“There have been a lot of old-car fires lately. I went through the ’70s, the ’80s and most of the ’90s without ever having read much about car fires. Suddenly, they are happening all over the place.”
Jay Leno, former “Tonight Show” host and prominent vintage car collector and enthusiast, discussed this recent spike in auto fires to Autoweek. What does he identify as the culprit? Ethanol, the biofuel that’s increasingly sneaking into American’s gas tanks, thanks to a federal policy known as the Renewable Fuel Standard (RFS) which mandates just how much ethanol gets in your tank whether you like it or not.
Leno details the extent of the problem, below, and he encourages other antique auto enthusiasts to write their Congressmen, calling for an end to the ethanol mandate. But beyond just collectors, all drivers should write their Congressmen about the RFS because without reform, your car could be at risk too.
The problem with the ethanol mandate is that it increases every year, even if Americans don’t buy more fuel, which could push the fuel mix from 10 percent ethanol to 15 percent. And E15, that 15/85 blend causes engine damage in more than 90 percent of cars on the road today.
Here’s what he told Autoweek:
“As someone who collects old cars, and keeps them up religiously, I am now replacing fuel-pressure regulators every 12 to 18 months. New cars are equipped with fuel lines that are resistant to ethanol damage, but with older cars, the worst can happen—you’re going down the road, and suddenly your car is on fire.
There’s more. I find that gasoline, which used to last about a year and a half or two years, is pretty much done after a month or so these days. If I run a car from the teens or ’20s and fill it up with modern fuel, then it sits for more than two months, I often can’t get it to start.
Ethanol will absorb water from ambient air. In a modern vehicle, with a sealed fuel system, ethanol fuel has a harder time picking up water from the air. But in a vintage car, the water content of fuel can rise, causing corrosion and inhibiting combustion.
Ethanol is a solvent that can loosen the sludge, varnish and dirt that accumulate in a fuel tank. That mixture can clog fuel lines and block carburetor jets.
It gets worse. Ethanol is a solvent that can loosen the sludge, varnish and dirt that accumulate in a fuel tank. That mixture can clog fuel lines and block carburetor jets.
Blame the Renewable Fuel Standard. This government-mandated rule requires certain amounts of ethanol and other biofuels be blended with gasoline and diesel fuel. But when Congress first passed RFS as part of the Energy Policy Act in 2005, our demand for energy was increasing. Today, it’s the opposite. Total demand for fuel has decreased thanks to more-efficient vehicles, more hybrids and increased environmental awareness. The EPA is set to release the 2015 standard in June. Meanwhile, some legislators are pushing to reform or eliminate the Renewable Fuel Standard entirely.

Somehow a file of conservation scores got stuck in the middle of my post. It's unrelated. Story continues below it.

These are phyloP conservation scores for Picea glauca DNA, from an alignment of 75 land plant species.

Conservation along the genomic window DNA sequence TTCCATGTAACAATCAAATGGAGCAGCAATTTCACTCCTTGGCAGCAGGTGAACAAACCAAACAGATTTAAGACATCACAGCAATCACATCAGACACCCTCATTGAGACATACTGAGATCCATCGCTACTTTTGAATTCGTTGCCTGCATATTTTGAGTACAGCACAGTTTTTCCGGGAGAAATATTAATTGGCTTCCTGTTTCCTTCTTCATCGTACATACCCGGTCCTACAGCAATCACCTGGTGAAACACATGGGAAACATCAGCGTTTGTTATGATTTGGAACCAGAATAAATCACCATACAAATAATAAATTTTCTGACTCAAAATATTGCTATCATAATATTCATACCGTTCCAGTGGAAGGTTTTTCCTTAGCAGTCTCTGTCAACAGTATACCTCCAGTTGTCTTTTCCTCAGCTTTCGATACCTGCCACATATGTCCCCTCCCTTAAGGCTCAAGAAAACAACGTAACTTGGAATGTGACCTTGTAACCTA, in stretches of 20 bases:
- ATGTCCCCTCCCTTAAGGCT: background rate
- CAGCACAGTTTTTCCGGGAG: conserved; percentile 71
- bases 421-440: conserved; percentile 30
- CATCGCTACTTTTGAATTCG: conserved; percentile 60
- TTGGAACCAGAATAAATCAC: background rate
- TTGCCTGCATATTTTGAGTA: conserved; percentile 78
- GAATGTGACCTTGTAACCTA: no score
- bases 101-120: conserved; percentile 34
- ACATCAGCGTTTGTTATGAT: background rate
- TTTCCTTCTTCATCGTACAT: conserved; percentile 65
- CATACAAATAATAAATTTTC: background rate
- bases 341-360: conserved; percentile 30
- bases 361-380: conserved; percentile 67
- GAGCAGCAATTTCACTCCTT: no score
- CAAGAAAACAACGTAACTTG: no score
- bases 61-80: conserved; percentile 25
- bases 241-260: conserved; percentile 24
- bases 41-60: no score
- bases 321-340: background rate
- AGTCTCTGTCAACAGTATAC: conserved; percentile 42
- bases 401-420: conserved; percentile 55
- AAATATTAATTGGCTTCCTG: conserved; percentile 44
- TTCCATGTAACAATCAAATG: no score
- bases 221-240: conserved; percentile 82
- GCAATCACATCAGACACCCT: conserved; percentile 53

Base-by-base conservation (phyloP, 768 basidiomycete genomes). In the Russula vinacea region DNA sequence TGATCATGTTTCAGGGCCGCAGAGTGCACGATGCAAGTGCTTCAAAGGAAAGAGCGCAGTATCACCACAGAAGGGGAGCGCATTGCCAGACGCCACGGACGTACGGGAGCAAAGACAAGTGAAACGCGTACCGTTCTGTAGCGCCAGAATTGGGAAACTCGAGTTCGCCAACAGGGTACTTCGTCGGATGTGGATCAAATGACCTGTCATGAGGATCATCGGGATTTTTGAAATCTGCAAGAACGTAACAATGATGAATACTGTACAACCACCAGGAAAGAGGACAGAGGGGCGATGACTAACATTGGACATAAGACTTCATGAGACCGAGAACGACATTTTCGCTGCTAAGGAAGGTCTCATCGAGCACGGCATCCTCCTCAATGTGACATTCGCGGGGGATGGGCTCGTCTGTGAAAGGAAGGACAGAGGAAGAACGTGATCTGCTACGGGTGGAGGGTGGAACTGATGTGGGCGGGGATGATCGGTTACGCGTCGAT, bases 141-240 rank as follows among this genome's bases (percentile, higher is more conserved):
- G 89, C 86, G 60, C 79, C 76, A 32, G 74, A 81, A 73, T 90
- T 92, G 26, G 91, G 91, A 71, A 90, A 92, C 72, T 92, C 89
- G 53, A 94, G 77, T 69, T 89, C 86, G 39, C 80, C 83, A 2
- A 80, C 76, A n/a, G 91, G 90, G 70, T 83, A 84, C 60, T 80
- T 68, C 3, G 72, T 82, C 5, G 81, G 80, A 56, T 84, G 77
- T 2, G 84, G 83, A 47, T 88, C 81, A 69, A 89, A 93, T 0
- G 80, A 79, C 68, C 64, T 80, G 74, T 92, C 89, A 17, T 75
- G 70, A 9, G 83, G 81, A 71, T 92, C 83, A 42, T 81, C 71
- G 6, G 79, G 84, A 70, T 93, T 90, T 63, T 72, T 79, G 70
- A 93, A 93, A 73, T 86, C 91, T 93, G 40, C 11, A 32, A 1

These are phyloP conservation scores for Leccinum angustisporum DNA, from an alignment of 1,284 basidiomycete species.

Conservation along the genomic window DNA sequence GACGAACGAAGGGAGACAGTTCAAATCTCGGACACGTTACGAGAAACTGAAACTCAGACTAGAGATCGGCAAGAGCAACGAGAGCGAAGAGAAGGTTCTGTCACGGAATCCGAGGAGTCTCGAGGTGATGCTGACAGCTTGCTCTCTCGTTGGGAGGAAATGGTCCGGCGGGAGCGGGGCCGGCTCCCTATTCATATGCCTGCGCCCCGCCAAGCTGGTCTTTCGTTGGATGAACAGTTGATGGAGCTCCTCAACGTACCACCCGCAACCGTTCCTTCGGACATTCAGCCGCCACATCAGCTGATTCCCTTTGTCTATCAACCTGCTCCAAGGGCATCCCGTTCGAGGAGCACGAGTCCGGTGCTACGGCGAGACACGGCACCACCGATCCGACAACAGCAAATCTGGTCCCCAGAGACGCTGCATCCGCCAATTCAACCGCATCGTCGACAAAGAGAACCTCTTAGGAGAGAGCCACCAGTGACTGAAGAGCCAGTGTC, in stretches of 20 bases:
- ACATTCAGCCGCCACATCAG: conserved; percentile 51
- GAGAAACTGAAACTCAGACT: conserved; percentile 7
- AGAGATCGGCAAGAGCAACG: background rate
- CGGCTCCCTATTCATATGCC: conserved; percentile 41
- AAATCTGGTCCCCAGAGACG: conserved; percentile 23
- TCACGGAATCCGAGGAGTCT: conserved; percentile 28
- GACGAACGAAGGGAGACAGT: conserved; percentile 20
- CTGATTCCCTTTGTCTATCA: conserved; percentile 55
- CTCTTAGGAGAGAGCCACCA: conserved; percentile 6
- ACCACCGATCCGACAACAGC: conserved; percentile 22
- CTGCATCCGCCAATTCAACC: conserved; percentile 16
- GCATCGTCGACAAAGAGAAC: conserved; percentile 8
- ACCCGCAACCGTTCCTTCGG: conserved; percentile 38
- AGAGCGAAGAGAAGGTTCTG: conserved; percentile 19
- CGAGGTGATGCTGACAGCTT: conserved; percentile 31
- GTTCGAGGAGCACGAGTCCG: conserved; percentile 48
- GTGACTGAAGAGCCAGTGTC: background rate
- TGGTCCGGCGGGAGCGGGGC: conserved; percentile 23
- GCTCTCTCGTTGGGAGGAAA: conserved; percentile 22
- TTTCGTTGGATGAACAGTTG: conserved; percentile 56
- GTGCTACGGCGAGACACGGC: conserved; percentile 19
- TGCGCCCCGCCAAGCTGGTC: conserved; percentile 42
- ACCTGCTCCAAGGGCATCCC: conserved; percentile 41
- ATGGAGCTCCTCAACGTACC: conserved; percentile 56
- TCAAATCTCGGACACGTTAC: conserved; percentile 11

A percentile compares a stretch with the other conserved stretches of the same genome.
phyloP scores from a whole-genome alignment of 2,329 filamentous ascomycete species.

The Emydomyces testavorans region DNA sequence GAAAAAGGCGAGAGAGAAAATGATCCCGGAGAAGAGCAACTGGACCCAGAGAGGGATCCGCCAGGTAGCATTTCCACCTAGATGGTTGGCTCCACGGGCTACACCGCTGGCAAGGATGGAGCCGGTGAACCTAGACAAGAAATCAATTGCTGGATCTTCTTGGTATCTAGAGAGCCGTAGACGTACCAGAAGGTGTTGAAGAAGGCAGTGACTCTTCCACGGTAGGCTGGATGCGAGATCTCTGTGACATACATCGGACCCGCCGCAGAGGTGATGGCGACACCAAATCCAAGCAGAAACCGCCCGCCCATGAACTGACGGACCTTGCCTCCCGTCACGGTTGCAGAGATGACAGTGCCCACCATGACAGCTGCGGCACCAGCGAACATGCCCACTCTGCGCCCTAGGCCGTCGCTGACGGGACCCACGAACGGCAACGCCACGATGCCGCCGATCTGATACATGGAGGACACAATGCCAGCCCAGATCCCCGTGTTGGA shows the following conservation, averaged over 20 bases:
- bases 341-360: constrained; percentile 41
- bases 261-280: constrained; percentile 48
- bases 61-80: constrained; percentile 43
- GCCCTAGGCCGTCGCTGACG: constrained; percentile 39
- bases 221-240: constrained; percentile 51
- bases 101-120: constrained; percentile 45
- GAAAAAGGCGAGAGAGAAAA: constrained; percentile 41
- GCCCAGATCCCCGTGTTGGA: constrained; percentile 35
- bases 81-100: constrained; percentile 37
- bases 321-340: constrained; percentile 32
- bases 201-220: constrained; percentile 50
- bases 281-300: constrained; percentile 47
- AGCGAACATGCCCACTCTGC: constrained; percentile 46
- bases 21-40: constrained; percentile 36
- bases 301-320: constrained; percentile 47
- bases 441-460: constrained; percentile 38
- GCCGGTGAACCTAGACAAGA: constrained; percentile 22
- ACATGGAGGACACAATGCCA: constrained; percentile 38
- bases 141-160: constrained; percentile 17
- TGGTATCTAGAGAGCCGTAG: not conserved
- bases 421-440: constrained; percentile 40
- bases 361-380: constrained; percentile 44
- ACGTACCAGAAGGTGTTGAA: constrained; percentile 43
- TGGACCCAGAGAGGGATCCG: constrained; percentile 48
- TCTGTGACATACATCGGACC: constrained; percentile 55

I just don’t see the need for ethanol. I understand the theory—these giant agri-business companies can process corn, add the resulting blend to gasoline and we’ll be using and importing less gasoline. But they say this diversion of the corn supply is negatively affecting food prices, and the ethanol-spiked gas we’re forced to buy is really awful.
The big growers of corn have sold us a bill of goods. Some people are making a lot of money because of ethanol. But as they divert production from food to fuel, food prices inevitably will rise. Now, if you don’t mind paying $10 for a tortilla …
Here’s another problem: When you have vehicles with fuel cells in their gas tanks, ethanol tends to eat the coating out of the fuel cell. If you have an old motorcycle and redo the fuel tank, the first thing you do is seal the tank with some sealant. It’s generally a cream or a gray color, and it looks like you painted the inside of the tank. On a lot of my bikes now, I’ll open the gas tank and I’ll go in with a long set of tweezers. I’m pulling out sheets of this coating. Really, it comes out in 6-inch strips.
The ethanol is just eating it up and clogging the fuel pump because it’ll move around as a sheet of material and block the opening. With cars like my McLaren F1, if I buy a 55-gallon drum of VP racing gas, the fuel cell will last twice as long.
It’s time for us as automobile enthusiasts to dig in our heels and start writing to our congressmen and senators about the Renewable Fuel Standard, or we’ll be forced to use even more ethanol. Most people assume, “Oh, that’ll never happen. They’ll never do that.” Remember prohibition? In 1920, all the saloons were closed. It took until 1933 before legal liquor came back…
So write those letters, but I also suggest you drain and clean your old car’s fuel tank, use a quality fuel-tank sealer that’s impervious to ethanol, replace fuel filters, keep all the screens clear and use a fuel stabilizer (added to a full fuel tank), if your car is to be stored for the winter season…”